Friday, May 25, 2018

What is Stuxnet Virus and how does it work?



What is Stuxnet Virus?

Stuxnet worm is a rootkit exploit that targets supervisory control and data acquisition (SCADA) systems. SCADA systems are used widely for industrial control systems, such as power, water and sewage plants, as well as in telecommunications and oil and gas refining.
At the beginning, when this piece of malware was first discovered its purpose wasn't fully understood, but it was clear its design was complex, and it probably could not have been written without a team of expert programmers working over a period of several months.

How does it work?

Like most other viruses, Stuxnet spreads via the internet and on USB sticks. And the way it does this is not particularly clever or well hidden. To reach its target, Stuxnet needs to spread via USB sticks, allowing it to penetrate industrial systems disconnected from the Internet and thought to be safe from malware. However, apparent mistakes mean it also spreads via the internet.
Once Stuxnet had infected a computer, the worm could copy itself to any flash drives subsequently connected to the computer, and then spread from those flash drives to other computers.

What is so special about Stuxnet Virus?

Like the Zeus banking Trojan, Stuxnet code covered its tracks using stolen digital certificates to trick the operating system into letting Stuxnet install a rootkit. The malware could also avoid detection by traditional intrusion detection systems (IDS).
It is believed that Stuxnet was not designed for espionage, but rather to wipe out a large portion of Iran's nuclear centrifuges.
Stuxnet was designed to limit the acceleration of its spread by infecting a maximum of three computers from a single flash drive. Additionally, Stuxnet was very good at hiding on systems.

Who was Stuxnet aimed at?

Even though the Stuxnet makers included measures to limit its spread, something went wrong.
Stuxnet was aimed at a specific target list; it was designed to infiltrate heavy-duty industrial control programs that monitor and manage factories, oil pipelines, power plants and other critical installations, but somehow it spread to thousands of PCs outside Iran, in countries such as China and Germany, Kazakhstan and Indonesia.

How to remove Stuxnet from a PC?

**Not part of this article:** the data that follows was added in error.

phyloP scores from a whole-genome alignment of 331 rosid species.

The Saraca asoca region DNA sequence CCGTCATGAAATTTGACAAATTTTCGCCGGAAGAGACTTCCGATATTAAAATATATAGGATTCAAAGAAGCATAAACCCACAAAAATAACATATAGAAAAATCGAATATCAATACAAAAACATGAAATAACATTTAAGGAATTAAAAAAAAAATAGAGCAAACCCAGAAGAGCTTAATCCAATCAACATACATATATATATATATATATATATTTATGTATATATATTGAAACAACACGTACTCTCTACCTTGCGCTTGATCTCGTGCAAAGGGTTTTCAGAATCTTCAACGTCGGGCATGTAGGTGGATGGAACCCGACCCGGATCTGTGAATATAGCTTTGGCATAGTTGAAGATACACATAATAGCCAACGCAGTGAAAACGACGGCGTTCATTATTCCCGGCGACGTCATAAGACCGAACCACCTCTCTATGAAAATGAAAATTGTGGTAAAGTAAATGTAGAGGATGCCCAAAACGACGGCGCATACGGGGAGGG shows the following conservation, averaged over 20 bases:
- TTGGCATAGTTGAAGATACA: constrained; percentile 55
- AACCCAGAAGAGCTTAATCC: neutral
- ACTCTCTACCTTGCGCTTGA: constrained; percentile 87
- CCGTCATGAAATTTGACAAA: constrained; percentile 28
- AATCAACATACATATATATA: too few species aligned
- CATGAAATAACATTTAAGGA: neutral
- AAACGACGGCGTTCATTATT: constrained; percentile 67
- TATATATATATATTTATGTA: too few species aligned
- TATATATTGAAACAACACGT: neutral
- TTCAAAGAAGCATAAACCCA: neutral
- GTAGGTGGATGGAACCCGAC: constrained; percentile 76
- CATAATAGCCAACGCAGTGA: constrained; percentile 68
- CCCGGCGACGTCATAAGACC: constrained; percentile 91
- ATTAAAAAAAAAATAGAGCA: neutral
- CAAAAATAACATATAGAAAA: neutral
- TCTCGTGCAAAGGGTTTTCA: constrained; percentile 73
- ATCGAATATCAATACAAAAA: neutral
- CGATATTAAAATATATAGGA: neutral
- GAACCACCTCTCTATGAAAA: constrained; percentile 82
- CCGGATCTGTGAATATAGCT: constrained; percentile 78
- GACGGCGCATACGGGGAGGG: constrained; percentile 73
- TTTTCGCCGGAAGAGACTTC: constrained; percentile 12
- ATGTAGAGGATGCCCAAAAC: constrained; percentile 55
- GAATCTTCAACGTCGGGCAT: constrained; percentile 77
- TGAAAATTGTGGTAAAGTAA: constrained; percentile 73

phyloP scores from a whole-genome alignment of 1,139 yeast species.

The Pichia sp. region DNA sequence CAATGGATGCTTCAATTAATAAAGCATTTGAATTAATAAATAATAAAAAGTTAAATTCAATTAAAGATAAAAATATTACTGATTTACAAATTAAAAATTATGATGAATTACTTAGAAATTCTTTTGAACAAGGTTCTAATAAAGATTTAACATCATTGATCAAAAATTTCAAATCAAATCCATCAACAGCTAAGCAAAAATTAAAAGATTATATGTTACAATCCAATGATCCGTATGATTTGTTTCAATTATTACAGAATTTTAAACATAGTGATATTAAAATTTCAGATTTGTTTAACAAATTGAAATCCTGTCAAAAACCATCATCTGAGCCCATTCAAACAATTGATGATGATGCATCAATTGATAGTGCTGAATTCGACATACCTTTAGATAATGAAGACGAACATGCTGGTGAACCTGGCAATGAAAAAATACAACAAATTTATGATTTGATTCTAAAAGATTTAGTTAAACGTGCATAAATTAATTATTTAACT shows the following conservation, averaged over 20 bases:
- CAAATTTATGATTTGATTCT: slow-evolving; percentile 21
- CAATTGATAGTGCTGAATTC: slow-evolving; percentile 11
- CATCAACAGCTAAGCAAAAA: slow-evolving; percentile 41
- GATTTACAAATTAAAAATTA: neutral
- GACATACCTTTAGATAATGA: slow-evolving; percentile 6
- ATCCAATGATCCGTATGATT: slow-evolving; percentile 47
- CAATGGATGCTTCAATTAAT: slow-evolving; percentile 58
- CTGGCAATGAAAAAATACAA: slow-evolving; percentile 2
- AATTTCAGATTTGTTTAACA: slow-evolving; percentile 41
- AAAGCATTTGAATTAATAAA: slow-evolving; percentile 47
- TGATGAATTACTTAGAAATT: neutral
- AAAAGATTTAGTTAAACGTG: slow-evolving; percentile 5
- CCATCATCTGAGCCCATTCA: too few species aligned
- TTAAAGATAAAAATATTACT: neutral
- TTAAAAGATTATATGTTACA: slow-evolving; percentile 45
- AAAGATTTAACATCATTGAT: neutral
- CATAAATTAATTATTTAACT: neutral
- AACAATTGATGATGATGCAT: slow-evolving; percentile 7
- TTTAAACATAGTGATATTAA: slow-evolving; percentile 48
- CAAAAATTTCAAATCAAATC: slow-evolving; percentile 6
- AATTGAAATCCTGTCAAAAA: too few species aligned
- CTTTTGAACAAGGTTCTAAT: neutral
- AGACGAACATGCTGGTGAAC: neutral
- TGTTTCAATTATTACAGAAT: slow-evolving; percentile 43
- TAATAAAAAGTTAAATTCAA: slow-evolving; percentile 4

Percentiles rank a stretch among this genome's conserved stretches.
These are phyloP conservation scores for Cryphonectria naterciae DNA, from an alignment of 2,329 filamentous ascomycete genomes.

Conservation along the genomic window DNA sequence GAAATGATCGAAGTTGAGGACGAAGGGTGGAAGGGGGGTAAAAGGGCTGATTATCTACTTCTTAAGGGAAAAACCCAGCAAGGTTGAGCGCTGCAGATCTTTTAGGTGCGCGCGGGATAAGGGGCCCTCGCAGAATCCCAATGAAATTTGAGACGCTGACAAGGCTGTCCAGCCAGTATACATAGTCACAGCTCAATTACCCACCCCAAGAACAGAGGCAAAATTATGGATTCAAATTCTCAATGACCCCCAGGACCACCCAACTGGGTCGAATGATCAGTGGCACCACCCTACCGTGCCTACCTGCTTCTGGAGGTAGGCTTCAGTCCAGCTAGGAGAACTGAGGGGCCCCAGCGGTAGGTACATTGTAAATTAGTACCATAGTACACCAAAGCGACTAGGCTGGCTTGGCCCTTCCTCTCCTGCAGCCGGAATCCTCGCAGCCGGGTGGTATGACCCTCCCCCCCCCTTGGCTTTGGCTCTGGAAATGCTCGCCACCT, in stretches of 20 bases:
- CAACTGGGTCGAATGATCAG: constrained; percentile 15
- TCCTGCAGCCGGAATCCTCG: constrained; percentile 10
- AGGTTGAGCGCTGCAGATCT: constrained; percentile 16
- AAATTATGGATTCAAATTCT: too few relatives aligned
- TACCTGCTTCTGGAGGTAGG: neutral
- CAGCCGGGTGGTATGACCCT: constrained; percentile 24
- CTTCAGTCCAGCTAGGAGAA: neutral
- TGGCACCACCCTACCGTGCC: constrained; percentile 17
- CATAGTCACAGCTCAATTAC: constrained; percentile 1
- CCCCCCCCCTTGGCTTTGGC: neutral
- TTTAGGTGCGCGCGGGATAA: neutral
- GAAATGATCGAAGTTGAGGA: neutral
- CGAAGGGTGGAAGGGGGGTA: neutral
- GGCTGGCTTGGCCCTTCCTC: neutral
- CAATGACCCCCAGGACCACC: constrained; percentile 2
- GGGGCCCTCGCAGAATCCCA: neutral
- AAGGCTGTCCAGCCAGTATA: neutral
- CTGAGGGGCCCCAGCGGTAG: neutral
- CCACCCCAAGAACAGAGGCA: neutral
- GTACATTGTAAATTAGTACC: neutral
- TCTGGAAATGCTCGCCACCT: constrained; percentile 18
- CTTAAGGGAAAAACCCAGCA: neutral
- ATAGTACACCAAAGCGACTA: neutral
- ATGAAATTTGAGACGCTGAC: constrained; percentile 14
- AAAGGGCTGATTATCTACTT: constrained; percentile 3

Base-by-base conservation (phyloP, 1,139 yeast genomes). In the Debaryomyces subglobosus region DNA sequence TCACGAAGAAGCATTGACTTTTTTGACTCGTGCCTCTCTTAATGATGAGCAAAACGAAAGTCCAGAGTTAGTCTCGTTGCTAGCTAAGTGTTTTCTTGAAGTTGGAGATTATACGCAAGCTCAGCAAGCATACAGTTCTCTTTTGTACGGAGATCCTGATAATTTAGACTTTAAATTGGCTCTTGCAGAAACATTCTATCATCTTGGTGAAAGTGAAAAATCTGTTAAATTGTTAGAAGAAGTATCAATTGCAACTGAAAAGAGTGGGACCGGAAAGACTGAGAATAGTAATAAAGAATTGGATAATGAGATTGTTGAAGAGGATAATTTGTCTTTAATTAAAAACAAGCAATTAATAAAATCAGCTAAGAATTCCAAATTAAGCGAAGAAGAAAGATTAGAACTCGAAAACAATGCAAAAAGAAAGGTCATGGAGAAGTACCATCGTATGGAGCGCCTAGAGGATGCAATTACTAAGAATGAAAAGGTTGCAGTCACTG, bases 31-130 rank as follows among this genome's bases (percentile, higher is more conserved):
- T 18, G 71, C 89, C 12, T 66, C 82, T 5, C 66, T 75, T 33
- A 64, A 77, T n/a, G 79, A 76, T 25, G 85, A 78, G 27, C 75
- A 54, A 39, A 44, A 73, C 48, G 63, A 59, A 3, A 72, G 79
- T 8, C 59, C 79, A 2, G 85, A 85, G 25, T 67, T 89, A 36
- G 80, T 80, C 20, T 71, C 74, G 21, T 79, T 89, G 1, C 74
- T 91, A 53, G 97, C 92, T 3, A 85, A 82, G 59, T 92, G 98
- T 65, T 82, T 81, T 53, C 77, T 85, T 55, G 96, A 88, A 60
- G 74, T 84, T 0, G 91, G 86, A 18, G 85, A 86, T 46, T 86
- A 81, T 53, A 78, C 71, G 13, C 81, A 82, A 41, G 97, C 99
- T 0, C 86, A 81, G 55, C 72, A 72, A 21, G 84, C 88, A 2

To remove Stuxnet from your PC, try Zemana AntiMalware, which you can download it for free (it comes with 15-days free trial). It will successfully detect Stuxnet on your PC and remove it.

However, if you decide to continue using the Trial and do not wish to purchase the Premium subscription at the end of the trial, your Zemana AntiMalware program will disable premium features. All other (basic) features will remain unchanged.

Zemana AntiMalware as an Stuxnet removal tool for your PC

You have to remove Stuxnet permanently. Zemana AntiMalware will effectively detect and completely remove any piece of malware from your computer.

To do so, please follow the steps below:

STEP 1: Download and run Zemana Antimalware.
STEP 2: Once download, install the software on your PC. You can do this by double-clicking on ZAM program icon on your desktop or in your download files.
STEP 3: Press the "Scan" button.
STEP 4: When the scan is complete, click "Next".
STEP 5: Restart your computer if you are prompted to do so.








Wednesday, May 16, 2018

What you need to know about GDPR


GDPR stands for General Data Protection Regulation and it going to regulate personal data of EU citizens, which means collecting  or processing any information that can be used to identify a person.

It is supposed to :

- strengthen the rights of individuals over their own data                         
- make organizations accountable
- ensure equal protection of EU human rights

Who does GDPR applies to?

It applies to any data controller or data processor that is offering goods or services to the people in the European Union, as well as monitoring their behavior as far as their behavior takes place within the Union

The companies which are not located in EU but do business with clients or companies from EU must also comply with GDPR.

Data Controller is a company or an organization that collects and controls the data, makes the decisions about what is going to happen with it and how it is going to be used.

Data Processor is a company or an organization that works for and processes data on behalf of a data controller. A data controller decides the purpose and the manner in which the data will be processed, while data processors hold and process data, but do not have any responsibility or control over that data.

How does GDPR affect individuals?

Under GDPR Data subjects have the right to:

- Know what is going to be done with their data
- Have copies of all the data about them
- Have incorrect data corrected
- Have their data erased or forgotten
- Restrict processing
- Data portability
- Object to data being processed
- Not be subject to automated processing

What if you don't comply?

Companies that choose to ignore GDPR by not complying with it are going to pay high fines.

The companies who don't comply with core principles or data subject rights are going to pay administrative fines (20 million Euros or 4% of their annual turnover).

The companies who fail to comply data controller responsibilities are also going to pay administrative fines (10 million Euros or 2% of annual turnover).

Apart from material damage, these companies can risk losing their partners' and customers' trust.











Friday, May 11, 2018

How to prevent a Smurf attack


What is a Smurf attack?

A Smurf attack is a type of denial of service attack in which a system is flooded with spoofed ping messages. This creates high computer network traffic on the victim’s network, overwhelming the target.

The intended result is to slow down the target’s system to the point that it is inoperable, and vulnerable. The Smurf program accomplishes this by exploiting vulnerabilities of the Internet Protocol (IP) and Internet Control Message Protocols (ICMP).

How does it work?